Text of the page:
How Protected is The LGBTQ Community in 2020 & Beyond? Legal Expert Weighs In

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The LGBTQ community has been in a state of fear and terror after Judge Amy Coney Barrett was appointed to the Supreme Court of the United States earlier this month. 

ACB is known for her stances on being anti-gay which is quite troublesome given how conservative the Supreme Court has become under President Donald Trump‘s leadership. 

As if that wasn’t enough there’s also been news about the state of gay marriage remaining legal in the United States. And we also have to worry about Trump being re-elected next week which could cause even more problems and grief for us.

Victoria Ferrara, a top legal mind who works very closely with the LGBTQ community who is fielding numerous calls from gay and lesbian parents, chatted with Instinct Magazine about these topics and what we can do to fight for our rights amid all of this chaos.

What do you think are the biggest fears for the LGBTQ community now that Amy Coney Barrett has been appointed?

The biggest fear is that the conservative majority on the Court will eventually take a case about marriage equality or religious liberty as it relates to marriage equality procedures, and overturn the landmark precedent of Obergefell v. Hodges, a case stating that the right to marry is a fundamental right guaranteed to all including same-sex couples by the U.S. Constitution, specifically the Due Process Clause and the Equal Protection Clause of the Fourteenth Amendment.

If marriage is a fundamental right, then married couples should enjoy stability and security in their marriages and in their family lives. But to have to live with uncertainty and with questions about what might be done to undermine this stability creates stress, strain, fear and frustration in the LGBTQ community.

Another aspect of this is the security of the children of LGBTQ parents. These children should be able to be secure in their families. It is clearly in the best interests of the children (a legal standard in state courts when it comes to family law issues) that the marriages of their parents are secure and that their families are not faced with the prospect of being dismantled by a conservative SCOTUS.

There’s been these rumblings lately about gay marriage being revoked that began before she was even considered for SCOTUS. What can you tell us about that and should we truly be concerned?

Recently, before the appointment of Barrett, Justices Samuel Alito and Clarence Thomas expressed their view that Obergefell should be overruled in order to protect the religious liberty of people such as Kim Davis, the Kentucky Clerk who refused to grant marriage licenses to same-sex couples because, she claimed, that to do so would cause her to violate tenets of her religion.

It is no secret that the conservative justices would like to overrule Obergefell. Obergefell was passed by a 5-4 margin. Justices Alito, Thomas, Antonin Scalia & John Roberts dissented. There were various dissenting arguments. Roberts and Scalia argued that the SCOTUS, by ruling in favor of marriage equality, was bypassing the legislative branch of government, i.e., that the elected officials in legislatures were the ones who should be passing laws to allow same-sex marriages. Unfortunately this would lead to a hodge-podge of laws. Some States would pass laws in favor of marriage equality and some States would not, leaving all same-sex marriages vulnerable to attack or non-recognition in States with no marriage equality laws.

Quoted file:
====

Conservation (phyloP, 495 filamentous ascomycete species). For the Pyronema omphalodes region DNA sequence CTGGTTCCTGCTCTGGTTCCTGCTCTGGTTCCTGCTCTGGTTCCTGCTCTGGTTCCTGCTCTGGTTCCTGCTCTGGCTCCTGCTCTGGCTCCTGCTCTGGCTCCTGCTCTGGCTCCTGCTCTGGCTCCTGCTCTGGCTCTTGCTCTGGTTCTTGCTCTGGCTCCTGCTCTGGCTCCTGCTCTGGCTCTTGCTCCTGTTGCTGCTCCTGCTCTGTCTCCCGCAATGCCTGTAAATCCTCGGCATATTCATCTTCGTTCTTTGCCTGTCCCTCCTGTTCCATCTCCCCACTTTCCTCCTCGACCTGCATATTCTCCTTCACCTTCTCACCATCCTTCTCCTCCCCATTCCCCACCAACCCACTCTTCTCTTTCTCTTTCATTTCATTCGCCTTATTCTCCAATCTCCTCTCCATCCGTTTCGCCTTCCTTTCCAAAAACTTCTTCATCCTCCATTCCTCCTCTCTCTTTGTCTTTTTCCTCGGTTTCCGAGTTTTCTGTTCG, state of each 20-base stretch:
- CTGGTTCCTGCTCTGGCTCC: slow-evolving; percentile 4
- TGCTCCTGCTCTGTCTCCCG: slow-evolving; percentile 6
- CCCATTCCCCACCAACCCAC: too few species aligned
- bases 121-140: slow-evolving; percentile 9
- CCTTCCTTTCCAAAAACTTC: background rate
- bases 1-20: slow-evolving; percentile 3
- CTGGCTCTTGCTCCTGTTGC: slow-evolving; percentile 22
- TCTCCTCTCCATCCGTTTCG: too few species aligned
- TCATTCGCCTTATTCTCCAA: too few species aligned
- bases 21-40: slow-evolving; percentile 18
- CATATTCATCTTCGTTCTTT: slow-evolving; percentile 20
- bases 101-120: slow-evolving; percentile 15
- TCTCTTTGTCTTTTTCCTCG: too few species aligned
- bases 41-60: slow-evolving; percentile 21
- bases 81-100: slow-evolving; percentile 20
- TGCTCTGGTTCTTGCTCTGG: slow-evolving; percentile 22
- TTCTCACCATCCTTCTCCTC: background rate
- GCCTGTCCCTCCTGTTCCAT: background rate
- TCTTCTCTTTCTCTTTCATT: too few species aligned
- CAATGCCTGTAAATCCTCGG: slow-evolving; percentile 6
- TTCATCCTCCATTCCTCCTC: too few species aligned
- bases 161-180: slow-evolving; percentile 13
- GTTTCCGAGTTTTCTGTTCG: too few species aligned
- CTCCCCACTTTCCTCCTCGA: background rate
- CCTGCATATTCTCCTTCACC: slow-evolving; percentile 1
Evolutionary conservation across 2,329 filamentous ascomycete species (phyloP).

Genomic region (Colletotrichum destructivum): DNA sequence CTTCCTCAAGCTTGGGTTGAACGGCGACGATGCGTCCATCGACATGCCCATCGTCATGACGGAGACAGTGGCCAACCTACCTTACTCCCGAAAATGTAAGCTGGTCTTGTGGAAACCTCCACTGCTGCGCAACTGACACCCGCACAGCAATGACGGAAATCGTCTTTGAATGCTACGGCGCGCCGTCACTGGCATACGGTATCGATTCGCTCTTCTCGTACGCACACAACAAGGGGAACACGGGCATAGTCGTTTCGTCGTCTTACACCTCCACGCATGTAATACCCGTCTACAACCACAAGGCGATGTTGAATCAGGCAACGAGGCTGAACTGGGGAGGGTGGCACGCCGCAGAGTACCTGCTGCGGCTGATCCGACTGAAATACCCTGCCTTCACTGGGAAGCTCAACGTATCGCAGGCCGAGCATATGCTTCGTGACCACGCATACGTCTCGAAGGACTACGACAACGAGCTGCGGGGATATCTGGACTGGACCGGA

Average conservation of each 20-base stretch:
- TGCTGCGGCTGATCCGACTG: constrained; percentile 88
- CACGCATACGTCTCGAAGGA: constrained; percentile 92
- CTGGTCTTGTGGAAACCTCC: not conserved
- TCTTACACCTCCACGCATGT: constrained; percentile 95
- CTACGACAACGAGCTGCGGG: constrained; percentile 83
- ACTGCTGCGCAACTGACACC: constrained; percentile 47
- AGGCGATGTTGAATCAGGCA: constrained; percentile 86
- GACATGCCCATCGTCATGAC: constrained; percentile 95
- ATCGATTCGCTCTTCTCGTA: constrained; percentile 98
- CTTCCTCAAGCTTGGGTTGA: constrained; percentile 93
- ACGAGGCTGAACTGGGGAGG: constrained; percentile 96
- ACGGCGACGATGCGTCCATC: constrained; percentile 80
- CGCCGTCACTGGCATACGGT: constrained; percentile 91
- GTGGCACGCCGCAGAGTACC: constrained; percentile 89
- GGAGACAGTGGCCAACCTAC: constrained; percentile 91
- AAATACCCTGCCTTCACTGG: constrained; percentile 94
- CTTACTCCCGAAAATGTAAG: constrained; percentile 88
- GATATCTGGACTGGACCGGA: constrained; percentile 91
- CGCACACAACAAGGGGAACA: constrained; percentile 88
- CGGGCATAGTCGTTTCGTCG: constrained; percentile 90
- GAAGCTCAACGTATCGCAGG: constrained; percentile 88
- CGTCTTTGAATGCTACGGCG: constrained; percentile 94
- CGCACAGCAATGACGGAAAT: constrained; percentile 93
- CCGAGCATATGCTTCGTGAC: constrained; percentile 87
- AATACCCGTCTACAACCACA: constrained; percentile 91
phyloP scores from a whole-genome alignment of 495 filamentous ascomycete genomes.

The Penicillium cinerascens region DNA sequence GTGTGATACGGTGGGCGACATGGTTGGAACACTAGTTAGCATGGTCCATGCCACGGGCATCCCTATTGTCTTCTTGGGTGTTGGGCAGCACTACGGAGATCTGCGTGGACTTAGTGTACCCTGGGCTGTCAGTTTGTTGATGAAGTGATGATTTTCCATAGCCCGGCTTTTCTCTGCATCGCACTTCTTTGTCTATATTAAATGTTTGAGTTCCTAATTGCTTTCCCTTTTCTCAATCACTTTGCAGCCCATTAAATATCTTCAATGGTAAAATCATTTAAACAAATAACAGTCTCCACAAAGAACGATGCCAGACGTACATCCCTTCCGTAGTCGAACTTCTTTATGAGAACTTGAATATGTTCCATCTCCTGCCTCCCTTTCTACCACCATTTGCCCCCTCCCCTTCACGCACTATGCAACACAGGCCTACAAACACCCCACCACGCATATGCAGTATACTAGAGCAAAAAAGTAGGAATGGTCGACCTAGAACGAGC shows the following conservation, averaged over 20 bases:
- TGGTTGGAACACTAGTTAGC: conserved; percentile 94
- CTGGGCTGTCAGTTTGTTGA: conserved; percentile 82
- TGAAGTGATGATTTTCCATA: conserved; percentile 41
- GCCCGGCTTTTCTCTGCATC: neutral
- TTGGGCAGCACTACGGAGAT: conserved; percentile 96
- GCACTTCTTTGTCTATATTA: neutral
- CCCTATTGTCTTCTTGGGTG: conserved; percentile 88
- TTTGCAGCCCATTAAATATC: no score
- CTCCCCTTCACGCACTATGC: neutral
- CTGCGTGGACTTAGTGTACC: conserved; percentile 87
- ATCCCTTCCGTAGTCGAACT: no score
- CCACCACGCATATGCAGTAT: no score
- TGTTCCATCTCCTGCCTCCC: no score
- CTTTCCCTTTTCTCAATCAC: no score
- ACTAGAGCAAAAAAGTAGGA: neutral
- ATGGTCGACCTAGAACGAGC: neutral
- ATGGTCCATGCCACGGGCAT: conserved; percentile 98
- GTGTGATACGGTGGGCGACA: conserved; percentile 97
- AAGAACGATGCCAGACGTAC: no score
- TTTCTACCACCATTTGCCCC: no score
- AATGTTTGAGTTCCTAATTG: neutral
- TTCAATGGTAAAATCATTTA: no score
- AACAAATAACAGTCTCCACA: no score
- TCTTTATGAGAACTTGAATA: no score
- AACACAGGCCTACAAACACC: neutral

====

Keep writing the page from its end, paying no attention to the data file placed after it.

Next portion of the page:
What have you heard from the gay and lesbian families that you represent or know in regards to all the recent news surrounding both?

LGBTQ lawyers across the U.S. are fielding numerous calls now from concerned LCBTQ citizens about the stability of their marriages, families, and their parental rights. One issue that has always faces LGBTQ parents was whether or not the non-genetic parent or the non-birth parent in the couple should adopt their children. They would do this by way of a co-parent adoption or stepparent adoption under State law.

Generally, when parents are married, both parents are the presumed parents of a child. For example, in a lesbian couple, the birth mother is the legal parent and the birth mother’s wife is the presumed legal parent and her name would also go on the birth certificate. For gay fathers, the genetic parent would easily become the legal parent and the non-genetic parent would also become a legal parent through a pre-birth order of parentage, for example, in the case of gestational surrogacy.

But LGBTQ couples must address the issue that the “presumption” of legal parentage by way of their marriages, must be fortified by the adoption process. With SCOTUS ruling in favor of marriage equality, gay and lesbian parents became a bit less concerned with the need for additional legal step of the co-parent adoption even though lawyers continued to suggest it is an important legal step. However, now, the need for the co-parent adoption has taken on a front and center position fueled by the fear of losing the fundamental right to marry.

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The call to vote has been stronger than ever this year but what can we do, a community and our supporters, to fight for all of our rights regardless of who wins next week?

The main thing is for people to become informed about the issues and to confront their fears and not allow the fears to immobilize them. Instead, we must mobilize and be vocal, know the issues, educate those around us, and support the amazing organizations working tirelessly to protect LGBTQ rights. There are a good number of such organizations and those that come to mind are Lambda Legal, GLAD and the Human Rights Campaign.

What do you think?